Saturday, July 20, 2019

Dueling Picture-Thinking

I keep criticising mind-reading, but I am going to do a little here.  I will justify it on the basis that I am working outward from things people have actually written, and repeatedly over the years.

The comparison is made between people coming to American borders attempting entry without permission, or asserting asylum claims in a hope of making it through under another category, or, once having penetrated the border and settled here illegally, and Jesus being a refugee in Egypt, or other NT passages about remembering the poor, or giving unto the least of these. The picture thinking is of a hungry or ragged child coming to your door.  How can you turn her away? Wouldn't Jesus himself tell you to invite her in, give her your cloak? These people are coming to our border, which is like coming to our door.  As Christians, our duty is plain, and those who refuse it are turning Jesus away. I don't think that's completely wrong.  I don't think it's insane, at least. One large thing it neglects is that the poor that the Bible are referring to are people who have a history, or at least a category.  They are the beggars or unfortunates the whole town knows about.  They are known to be widows and orphans or disabled because people know them.  Or they are strangers, who are also accorded specific rights and privileges even if their history is not known. Notice that there are rights strangers are not given, BTW.

Yet I have a different picture in my head, which I think is closer to the truth. (I will turn to the further questions of Christians influencing society and imposing their will on non-Christians some other time.  There's a lot there, but today is not that day.) I think of the crisis at the border - which was not a crisis three years ago, five years ago, seven years ago, nine years ago - as more like a soup kitchen or food pantry. People have a history.  They decide to come to your place of distribution.  Your resources are finite, and it matters where they are in the line. At the food distribution charity I sometimes help, you take a number. Some weeks you go in first when the selection is greatest.  Some weeks you are at the end when a lot of the good stuff is gone (though there is also a table clearing of being encouraged to take more than the allotted amount of English Muffins or squashes at the end). We try not to be obsessive about it, but we do have to enforce against people who cut in line, or come back a second - or fourth - time. If some take extra, someone else, who also has children or a hard life, will have less.

We can absorb, in round numbers, a certain number of immigrants, from all over the world.  Our representatives get together and figure out how many from various places can come in. If we take in a million we hadn't given permission to, that's a million we don't approve for other countries.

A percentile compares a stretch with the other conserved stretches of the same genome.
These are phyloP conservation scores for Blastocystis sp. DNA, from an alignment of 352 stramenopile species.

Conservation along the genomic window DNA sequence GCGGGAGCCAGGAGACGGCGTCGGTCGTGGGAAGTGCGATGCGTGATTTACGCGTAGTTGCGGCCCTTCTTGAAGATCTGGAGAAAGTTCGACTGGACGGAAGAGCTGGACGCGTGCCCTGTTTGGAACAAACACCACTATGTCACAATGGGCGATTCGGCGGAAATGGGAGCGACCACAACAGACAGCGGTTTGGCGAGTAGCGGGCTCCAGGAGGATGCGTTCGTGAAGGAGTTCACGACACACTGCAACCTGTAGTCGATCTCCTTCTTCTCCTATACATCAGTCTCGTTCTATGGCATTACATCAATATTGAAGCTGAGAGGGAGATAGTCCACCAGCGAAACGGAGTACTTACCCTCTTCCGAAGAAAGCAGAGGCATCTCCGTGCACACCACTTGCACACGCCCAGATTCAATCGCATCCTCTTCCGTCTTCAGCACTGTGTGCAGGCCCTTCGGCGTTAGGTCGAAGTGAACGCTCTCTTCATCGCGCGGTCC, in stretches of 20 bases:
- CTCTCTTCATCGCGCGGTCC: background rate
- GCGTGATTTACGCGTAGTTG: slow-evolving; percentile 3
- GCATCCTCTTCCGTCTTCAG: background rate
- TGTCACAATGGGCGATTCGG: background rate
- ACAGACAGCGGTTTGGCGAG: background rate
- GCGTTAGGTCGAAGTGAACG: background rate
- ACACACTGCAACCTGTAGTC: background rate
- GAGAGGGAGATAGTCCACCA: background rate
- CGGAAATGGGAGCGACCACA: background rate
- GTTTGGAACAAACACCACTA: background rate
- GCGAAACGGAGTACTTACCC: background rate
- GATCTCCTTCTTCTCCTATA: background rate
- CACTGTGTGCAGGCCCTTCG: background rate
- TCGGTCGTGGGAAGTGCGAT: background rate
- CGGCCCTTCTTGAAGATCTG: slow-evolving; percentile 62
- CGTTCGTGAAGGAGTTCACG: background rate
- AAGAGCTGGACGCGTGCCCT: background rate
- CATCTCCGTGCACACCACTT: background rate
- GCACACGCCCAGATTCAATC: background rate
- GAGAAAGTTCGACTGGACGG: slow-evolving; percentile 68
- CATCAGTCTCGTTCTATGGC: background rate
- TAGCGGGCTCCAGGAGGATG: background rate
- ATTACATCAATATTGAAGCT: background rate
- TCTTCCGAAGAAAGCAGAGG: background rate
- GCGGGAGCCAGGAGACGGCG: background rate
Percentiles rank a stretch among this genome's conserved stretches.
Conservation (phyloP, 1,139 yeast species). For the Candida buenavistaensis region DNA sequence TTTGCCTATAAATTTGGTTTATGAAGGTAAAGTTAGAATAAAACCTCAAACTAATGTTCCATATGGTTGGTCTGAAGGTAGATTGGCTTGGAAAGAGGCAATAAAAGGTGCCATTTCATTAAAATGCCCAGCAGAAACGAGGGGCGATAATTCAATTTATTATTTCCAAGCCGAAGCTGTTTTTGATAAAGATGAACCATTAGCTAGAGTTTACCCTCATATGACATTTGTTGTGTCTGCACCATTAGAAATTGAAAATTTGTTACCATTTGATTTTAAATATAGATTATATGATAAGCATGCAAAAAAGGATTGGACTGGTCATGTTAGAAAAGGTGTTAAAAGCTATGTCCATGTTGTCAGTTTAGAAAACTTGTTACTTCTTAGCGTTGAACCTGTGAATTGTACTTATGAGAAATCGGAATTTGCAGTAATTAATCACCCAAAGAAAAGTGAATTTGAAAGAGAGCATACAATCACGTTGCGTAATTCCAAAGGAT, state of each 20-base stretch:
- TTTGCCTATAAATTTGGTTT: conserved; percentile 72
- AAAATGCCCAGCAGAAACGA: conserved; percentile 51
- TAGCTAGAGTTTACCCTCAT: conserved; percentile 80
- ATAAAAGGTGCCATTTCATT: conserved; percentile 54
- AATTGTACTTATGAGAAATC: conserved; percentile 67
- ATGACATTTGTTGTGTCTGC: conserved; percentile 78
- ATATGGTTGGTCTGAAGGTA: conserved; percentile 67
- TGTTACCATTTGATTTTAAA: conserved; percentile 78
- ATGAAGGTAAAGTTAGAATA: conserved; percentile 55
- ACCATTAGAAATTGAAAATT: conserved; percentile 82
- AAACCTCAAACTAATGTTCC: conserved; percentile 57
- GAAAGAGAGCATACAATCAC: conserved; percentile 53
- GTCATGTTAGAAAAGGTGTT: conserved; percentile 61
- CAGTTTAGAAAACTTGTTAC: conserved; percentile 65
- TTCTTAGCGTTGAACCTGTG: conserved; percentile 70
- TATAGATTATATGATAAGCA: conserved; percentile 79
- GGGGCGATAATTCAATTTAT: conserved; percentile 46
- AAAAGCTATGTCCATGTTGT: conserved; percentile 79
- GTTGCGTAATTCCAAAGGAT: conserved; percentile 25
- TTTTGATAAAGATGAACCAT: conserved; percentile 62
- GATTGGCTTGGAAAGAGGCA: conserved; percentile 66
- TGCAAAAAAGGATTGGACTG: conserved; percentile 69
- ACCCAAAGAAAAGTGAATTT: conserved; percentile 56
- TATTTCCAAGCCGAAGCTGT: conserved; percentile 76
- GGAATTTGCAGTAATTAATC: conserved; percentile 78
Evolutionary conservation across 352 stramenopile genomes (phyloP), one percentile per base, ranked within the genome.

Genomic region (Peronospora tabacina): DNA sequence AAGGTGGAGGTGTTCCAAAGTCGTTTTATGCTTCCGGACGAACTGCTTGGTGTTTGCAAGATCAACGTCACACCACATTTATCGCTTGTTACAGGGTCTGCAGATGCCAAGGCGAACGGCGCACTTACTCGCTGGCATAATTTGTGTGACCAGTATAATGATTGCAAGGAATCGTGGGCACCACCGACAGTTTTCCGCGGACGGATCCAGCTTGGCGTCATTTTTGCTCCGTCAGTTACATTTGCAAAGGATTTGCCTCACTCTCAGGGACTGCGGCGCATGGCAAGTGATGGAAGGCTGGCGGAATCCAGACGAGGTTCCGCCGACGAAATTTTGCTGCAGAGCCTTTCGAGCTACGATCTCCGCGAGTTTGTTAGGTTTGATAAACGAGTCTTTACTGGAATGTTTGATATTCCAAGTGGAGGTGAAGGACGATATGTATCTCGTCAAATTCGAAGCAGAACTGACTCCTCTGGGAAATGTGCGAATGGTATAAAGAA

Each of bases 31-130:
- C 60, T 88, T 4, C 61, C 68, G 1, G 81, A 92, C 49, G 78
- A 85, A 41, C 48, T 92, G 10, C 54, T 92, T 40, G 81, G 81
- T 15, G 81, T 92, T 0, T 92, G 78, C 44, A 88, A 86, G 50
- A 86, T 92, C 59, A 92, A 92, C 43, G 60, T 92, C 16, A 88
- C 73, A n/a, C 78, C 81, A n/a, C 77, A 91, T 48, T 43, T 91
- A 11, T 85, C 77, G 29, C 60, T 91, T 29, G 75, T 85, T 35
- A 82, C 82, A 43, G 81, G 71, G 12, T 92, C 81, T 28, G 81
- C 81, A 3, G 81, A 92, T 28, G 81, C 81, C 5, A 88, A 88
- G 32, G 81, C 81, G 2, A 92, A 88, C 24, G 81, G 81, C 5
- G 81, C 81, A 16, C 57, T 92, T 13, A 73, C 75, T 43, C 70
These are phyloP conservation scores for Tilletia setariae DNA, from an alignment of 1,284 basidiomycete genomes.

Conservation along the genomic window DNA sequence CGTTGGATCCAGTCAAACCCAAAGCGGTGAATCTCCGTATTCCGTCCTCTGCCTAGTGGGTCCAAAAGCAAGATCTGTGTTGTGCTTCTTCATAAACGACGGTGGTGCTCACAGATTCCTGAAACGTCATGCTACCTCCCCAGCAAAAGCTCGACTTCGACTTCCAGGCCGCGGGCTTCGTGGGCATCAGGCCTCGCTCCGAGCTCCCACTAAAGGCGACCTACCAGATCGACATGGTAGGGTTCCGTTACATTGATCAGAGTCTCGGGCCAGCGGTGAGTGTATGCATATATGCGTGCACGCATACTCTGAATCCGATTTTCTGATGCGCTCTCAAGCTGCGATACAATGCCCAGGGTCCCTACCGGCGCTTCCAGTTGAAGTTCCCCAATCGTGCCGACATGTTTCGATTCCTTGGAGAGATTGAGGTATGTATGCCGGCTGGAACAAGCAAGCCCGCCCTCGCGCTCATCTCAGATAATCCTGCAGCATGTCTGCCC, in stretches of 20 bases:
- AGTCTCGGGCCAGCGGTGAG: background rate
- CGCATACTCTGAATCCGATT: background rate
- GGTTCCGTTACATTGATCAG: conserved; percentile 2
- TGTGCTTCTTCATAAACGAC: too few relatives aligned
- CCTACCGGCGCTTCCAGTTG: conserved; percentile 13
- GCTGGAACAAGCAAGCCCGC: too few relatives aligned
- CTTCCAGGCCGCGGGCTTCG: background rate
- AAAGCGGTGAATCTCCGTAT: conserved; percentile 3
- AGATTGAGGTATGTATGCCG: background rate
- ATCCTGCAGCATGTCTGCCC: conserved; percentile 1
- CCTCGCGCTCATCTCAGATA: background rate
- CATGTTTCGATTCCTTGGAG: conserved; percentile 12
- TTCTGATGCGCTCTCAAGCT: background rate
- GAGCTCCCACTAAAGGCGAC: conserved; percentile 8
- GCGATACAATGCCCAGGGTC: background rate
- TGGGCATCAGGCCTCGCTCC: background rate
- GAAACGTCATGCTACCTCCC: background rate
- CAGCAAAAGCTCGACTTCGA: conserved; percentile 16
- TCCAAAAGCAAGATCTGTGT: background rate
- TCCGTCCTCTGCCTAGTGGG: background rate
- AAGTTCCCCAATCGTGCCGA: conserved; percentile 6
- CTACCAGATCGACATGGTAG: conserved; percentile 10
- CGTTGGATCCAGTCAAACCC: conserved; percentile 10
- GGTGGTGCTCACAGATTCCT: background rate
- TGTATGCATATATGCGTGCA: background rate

Back at the soup kitchen, people are cutting in line. They are forcing other people back down the line, to the extent that they cannot get soup tonight. People who showed up on time, made sure their children were polite, stood in the cold.  Most of the line-cutters are very nice people, just sad, rather desperate. Not so desperate as to accept asylum in Mexico, the soup hasn't got as much meat in it there, but really, despite my criticism, somewhat desperate. What would you do?  Your kid is hungry, so you aren't so fussy about rules. (Others are not so nice.  In fact, given the predominance of young men in the crowd, some violent, it looks suspiciously as if many of them are economic migrants.) Frightening lives in Honduras.  Danger for your children in Guatemala. But. But. Sorry, Josselyn from Manila, you can't come in this year, that quota is full.  Sorry Ionut and Cristian from Romania, we have cut back on the number of foreign adoptees from your country because seats are limited. Last year it was unlimited, but this year it's different.  Sorry Anna, sorry Olga; sorry Becky, sorry Katie; sorry Theung, sorry Bangone; sorry Sudan, sorry Syria, sorry Indonesia, sorry Congo, sorry India and Pakistan.

Yes, those people from Nigeria and Nepal also have children.  Sad-looking children with sad eyes and sad lives. But they can't come.  Because nice people, tender-hearted people, good Christian people are looking into the sad eyes of the children that guys from Central America have dragged along, whether related to them or not, and pushed you out of line. We decided to feel sorry for them instead, because we saw pictures of them from biased news sources who want to discredit the people of one political party. Which is of course the more important truth.

That's my picture, not of Oliver Twist saying "More, sir?" but of people edging - or even shoving - little kids out of the way at the soup kitchen.  You might like your picture-thinking better, think it captures more of the truth.  Have at the argument, that's fair. I think my analogy is more exact.  State your case.

And yes, I really do resent it, and I do get angry and intemperate when you call me racist, or even imply it.

1 comment:

Tom Bridgeland said...

Am I a racist? Yes, by certain measures of the word. But I did manage to marry outside my race and culture, and have two very nice children from that marriage. I can live with it.